(c. 600 BCE / Greece)

On What Is Best

Some celebrate the beauty
of knights, or infantry,
or billowing flotillas
at battle on the sea.
Warfare has its glory,
but I place far above
these military splendors
the one thing that you love.

For proof of this contention
examine history:
we all remember Helen,
who left her family,
her child, and royal husband,
to take a stranger's hand:
her beauty had no equal,
but bowed to love's command.

As love then is the power
that none can disobey,
so too my thoughts must follow
my darling far away:
the sparkle of her laughter
would give me greater joy
than all the bronze-clad heroes

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Comments (18)

Thank you for sharing this. I think something went wrong during the upload of the last verse. The original surely has a fine closing line that by some accident we're not seeing. Without that line there is no rhyme for " joy" and the reading rhythm ends abruptly. I hope that it is not too late to recover that line. Again, thank you.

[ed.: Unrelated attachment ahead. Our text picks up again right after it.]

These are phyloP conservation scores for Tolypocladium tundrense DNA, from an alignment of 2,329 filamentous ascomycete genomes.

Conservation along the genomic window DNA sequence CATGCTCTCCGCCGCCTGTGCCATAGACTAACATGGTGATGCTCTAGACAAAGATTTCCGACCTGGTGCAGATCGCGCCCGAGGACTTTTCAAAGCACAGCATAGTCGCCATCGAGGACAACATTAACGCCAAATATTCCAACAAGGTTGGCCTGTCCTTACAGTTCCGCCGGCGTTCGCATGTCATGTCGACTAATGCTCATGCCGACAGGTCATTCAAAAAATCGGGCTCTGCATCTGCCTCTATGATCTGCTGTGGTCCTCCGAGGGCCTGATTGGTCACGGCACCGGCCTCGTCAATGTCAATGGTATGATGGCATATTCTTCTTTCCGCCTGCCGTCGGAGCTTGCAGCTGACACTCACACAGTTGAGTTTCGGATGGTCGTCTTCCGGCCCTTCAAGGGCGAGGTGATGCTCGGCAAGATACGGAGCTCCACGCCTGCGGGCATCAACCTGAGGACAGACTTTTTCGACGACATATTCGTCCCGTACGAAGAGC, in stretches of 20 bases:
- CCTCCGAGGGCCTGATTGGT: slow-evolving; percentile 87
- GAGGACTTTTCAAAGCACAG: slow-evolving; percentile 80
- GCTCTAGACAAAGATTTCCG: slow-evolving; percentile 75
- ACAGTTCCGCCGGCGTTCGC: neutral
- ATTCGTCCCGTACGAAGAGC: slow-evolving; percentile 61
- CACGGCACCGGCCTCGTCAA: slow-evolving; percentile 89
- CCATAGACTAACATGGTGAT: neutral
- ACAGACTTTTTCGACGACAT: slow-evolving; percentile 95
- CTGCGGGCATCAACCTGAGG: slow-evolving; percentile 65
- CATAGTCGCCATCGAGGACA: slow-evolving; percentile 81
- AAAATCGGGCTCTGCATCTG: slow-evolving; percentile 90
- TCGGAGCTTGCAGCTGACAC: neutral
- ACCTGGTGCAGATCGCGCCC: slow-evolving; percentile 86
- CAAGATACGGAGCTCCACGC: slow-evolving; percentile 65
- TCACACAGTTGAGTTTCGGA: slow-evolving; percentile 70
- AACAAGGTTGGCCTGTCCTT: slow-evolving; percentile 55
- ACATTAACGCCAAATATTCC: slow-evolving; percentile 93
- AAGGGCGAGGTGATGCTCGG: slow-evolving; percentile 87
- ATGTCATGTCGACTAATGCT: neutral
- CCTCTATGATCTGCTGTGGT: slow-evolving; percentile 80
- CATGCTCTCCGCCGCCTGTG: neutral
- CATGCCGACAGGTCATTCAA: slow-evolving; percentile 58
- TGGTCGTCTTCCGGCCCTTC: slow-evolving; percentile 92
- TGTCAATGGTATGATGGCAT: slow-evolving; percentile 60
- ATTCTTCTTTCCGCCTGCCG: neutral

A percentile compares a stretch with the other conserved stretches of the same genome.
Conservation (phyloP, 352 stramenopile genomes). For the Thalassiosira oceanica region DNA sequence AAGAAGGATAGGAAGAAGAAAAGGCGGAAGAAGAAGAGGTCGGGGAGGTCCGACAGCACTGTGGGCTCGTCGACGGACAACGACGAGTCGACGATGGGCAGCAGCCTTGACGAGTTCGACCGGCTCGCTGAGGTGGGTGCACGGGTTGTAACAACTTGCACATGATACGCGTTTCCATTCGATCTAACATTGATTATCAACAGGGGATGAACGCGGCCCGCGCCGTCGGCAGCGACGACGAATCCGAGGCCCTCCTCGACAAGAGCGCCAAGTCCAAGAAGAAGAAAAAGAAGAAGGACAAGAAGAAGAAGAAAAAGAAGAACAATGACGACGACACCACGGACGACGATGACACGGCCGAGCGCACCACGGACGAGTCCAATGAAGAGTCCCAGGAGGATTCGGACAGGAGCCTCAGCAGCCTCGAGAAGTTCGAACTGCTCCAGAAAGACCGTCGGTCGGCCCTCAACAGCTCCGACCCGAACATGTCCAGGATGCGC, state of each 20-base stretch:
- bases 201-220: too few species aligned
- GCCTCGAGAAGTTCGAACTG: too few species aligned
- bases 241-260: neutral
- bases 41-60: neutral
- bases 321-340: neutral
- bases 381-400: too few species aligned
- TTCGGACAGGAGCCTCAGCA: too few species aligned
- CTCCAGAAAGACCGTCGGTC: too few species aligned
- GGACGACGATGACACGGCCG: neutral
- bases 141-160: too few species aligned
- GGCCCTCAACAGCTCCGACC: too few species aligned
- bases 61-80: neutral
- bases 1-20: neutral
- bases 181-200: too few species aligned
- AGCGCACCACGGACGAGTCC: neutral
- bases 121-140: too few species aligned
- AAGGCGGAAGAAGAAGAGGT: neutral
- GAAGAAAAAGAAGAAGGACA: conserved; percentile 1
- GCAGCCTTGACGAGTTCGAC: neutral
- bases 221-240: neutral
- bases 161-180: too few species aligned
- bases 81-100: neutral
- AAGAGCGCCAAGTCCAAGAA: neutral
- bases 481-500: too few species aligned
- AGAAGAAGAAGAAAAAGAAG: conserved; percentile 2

The madness of warfare, the absurdity of praising armies and military display. There is no beauty, no love, no sense, nothing praiseworthy in battle Love on the other hand has everything. All praiseworthy are comprised in love I got carried away reading this poem. It is truly beautiful and full of wisdom.
The translaor has put in stuff of his own which we could do wothout.
Lovely depiction of mighty feeling and spiritual experience of love elegantly brought forth with conviction.
.............beautifully said, there's no power stronger ★
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